“HAp does not have the controversial issues of too much fluoride and is safer in the minds of many people,” Levine says. (Although the dentist notes that because we don’t swallow toothpaste, fluoride is “100% safe to use and necessary for certain people who require the strong efficacy for weaker enamel that fluoride provides.”)

“In small particle size — micro or nano — HAp helps to form a protective layer on the enamel and the cementum root surface,” he continues. This is a process called remineralization, where the hydroxyapatite bonds to the enamel and fills tubules (microscopic channels that go inside the tooth and can cause sensitivity when exposed). According to Levine, numerous studies have shown that hydroxyapatite aids in remineralization of small initial decay and “has greater efficacy than fluoride.”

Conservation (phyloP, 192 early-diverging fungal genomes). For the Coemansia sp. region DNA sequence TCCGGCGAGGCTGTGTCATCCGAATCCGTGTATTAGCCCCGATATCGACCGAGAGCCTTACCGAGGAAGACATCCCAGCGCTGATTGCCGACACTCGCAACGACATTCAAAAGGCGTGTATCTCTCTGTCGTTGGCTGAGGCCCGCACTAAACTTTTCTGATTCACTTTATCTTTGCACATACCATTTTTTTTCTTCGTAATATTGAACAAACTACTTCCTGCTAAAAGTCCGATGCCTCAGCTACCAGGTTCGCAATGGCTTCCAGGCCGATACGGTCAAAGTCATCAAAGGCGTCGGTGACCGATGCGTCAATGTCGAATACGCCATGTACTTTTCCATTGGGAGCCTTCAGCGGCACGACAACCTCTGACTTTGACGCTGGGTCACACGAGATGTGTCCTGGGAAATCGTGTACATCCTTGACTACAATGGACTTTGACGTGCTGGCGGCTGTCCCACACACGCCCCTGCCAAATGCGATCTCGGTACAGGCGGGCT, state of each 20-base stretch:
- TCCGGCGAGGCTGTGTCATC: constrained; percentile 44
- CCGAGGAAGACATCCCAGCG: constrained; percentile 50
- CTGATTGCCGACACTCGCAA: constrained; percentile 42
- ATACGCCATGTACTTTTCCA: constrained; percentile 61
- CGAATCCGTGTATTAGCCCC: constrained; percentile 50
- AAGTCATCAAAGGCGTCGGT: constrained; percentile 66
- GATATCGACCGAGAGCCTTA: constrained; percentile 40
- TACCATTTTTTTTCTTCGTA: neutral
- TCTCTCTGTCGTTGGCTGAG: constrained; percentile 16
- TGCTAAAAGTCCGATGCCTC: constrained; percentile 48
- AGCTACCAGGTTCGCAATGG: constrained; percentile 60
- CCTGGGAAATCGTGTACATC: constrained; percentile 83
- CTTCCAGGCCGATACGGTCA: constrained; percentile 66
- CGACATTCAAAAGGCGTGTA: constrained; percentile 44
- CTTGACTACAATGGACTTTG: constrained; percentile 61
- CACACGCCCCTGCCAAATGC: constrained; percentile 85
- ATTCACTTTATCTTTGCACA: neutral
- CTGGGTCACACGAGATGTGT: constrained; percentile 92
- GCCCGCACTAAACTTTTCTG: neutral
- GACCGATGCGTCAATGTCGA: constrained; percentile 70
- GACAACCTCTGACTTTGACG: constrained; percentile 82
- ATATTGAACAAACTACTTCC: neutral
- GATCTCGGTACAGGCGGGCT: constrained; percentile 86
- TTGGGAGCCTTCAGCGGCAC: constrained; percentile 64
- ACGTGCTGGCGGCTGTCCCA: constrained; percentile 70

Hydroxyapatite can be an alternative to fluoride, but it is also safe to use with fluoride, and some toothpaste formulas will combine the two ingredients. “Both hydroxyapatite and fluoride are minerals that can repair the damage from tooth decay,” says Dr. Chris Salierno, chief dental officer at Tend. “Fluoride can kill the bacteria, while hydroxyapatite prevents the bacteria from adhering to the teeth.”

The remineralization of tooth enamel is the primary benefit of hydroxyapatite. By strengthening the enamel, the teeth are better protected against plaque, which can cause cavities and gum disease. While fluoride also defends against tooth decay, it doesn’t contain calcium and phosphate. These minerals are found in hydroxyapatite and tooth enamel, which further helps prevent tooth decay.  “[Hydroxyapatite] works behind the scenes to prevent cavities from forming or advancing,” Salierno explains.